June 15, 2016
- Workshop Notes
(84.54 KB application/pdf)
- PDF version of Presentation
(260.82 KB application/pdf)
- Sara Rockwell - Ethics of Peer Review: A Guide for Manuscript Reviewers
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- An ethics briefing for new employees at UC Berkeley
(2.16 MB application/pdf)
- Miguel Roig - Avoiding plagiarism, self-plagiarism, and other questionable writing practices: A guide to ethical writing
(398.12 KB application/pdf)
- AGU Scientific Integrity and Professional Ethics
(311.18 KB application/pdf)
Richard Carlson, director of DTM, led a workshop titled, "Research Ethics," on Wednesday, June 15, 2016, in the Abelson Building Collaboration Center as part of DTM's Postdoctoral Development Workshop Series.
Carlson received his Ph.D. in Earth sciences from Scripps Institution of Oceanography in 1980. His current research focus includes the study of nucleosynthetic heterogeneity in the early Solar nebula, attempts to more precisely determine the age of Earth’s moon, and various projects aimed at understanding the origin and evolution of continental crust on Earth and the consequences of its formation for the chemical constitution and structure of Earth’s interior.
The workshop on Wednesday focused on both ethical behavior in the workplace and in scientific publications and reviews. Although Carlson admits there are some gray areas, he urged the postdocs to understand what ethical situations they will most likely encounter throughout their careers and to know what steps they can take to handle them.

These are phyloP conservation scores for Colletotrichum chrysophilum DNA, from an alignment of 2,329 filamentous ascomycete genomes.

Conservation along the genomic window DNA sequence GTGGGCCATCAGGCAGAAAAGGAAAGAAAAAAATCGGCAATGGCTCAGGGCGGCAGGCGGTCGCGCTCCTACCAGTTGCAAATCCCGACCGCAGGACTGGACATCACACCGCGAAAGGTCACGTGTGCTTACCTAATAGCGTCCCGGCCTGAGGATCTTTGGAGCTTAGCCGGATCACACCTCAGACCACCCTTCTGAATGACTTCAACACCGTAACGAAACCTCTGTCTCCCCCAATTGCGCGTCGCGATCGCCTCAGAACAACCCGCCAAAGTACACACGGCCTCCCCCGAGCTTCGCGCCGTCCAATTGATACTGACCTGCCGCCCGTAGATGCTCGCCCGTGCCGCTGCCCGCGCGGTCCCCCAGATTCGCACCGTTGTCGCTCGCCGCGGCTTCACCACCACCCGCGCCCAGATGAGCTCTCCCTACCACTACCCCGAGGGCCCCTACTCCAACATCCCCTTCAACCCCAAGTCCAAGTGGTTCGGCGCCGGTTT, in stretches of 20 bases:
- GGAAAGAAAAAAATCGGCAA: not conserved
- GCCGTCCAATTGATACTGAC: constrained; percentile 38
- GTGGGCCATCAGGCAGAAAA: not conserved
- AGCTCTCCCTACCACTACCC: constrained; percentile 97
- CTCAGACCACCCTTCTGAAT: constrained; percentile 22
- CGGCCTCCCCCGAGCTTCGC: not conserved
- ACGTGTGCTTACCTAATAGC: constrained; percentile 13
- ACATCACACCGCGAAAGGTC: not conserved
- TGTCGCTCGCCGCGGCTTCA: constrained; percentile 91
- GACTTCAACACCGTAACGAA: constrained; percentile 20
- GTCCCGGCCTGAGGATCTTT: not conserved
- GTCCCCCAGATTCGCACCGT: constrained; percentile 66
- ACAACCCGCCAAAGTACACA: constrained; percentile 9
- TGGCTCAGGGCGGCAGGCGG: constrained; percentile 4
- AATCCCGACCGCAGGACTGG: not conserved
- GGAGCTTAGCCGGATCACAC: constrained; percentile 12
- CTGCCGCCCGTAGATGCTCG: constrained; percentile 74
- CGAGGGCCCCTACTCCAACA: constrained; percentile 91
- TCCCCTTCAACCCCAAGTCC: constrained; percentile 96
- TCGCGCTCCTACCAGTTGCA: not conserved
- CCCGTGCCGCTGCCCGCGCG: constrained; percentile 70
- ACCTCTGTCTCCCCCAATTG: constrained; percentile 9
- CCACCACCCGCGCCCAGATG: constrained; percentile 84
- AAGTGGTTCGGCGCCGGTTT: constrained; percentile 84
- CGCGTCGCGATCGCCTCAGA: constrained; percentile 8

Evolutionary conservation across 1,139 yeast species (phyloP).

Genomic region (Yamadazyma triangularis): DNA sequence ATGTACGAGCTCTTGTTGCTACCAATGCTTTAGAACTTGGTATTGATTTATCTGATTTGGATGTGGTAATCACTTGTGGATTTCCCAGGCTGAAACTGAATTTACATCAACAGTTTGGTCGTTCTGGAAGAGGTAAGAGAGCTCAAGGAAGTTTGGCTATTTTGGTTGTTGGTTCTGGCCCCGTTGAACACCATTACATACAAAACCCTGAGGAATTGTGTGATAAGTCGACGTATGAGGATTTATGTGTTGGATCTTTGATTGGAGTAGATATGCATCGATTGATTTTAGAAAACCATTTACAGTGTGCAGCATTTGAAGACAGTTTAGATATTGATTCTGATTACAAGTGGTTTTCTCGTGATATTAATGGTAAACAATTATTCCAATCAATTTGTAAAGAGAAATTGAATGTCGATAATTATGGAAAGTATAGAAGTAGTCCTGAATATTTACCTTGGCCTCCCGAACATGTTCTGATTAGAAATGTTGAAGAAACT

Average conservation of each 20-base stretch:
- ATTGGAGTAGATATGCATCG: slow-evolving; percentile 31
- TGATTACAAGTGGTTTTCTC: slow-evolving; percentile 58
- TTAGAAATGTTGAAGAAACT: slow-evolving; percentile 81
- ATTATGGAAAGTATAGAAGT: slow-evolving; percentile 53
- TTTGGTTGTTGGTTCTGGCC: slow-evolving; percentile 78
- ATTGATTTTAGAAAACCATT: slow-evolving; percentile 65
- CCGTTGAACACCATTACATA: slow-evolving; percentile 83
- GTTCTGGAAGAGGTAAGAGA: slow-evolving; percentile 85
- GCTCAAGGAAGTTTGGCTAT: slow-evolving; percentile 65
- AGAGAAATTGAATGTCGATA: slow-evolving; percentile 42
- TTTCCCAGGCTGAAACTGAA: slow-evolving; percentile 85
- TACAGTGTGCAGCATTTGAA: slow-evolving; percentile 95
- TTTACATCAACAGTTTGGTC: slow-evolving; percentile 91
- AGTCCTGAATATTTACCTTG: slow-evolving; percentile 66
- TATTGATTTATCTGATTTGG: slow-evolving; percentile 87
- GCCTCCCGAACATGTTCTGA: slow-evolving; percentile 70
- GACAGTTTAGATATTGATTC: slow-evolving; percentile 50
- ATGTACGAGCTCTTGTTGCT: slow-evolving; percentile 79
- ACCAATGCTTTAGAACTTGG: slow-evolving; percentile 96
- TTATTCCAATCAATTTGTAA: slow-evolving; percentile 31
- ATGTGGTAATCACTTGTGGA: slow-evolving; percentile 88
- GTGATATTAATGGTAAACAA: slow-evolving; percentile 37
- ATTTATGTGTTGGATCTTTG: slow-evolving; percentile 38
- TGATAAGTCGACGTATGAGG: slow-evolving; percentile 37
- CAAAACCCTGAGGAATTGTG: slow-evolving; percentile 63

Key takeaways from the workshop included:
- Treat employees as professionals and equals.
- Always report harassament. Not reporting is implicit support of unethical behavior.
- Keep detailed research notes in order to prevent accusations of fabrication or falsification of data.
- Unethical behavior in sciencetific publication and review includes but is not limited to: plagiarism, shingling papers, unjustified authorship, improper attribution, and conflicts of interest in reviewing.
- When in doubt, ask the editor.
- Every co-author should be given the opportunity to read and comment on the paper before submittal.
- If worried about authorship, the safe bet is to ask and constructively discuss authorship with all contributors.
- Recognize the implications of your review, both positive and negative.
Postdocs: Jessica Donaldson, Stephen Elardo, Jonathan Gagne, Nan Liu, Shi Liu, Amanda Lough, Miki Nakajima, Erika Nesvold, Jesse Reimink, Myrian Telus, Johanna Teske, Christopher Thissen
Scientific Staff and Others: Conel Alexander, Robin Dienel, Janice Dunlap, Mary Horan, Casey Leffue, Diana Roman, Anat Shahar, Steve Shirey, Peter van Keken, Lara Wagner, Alycia Weinberger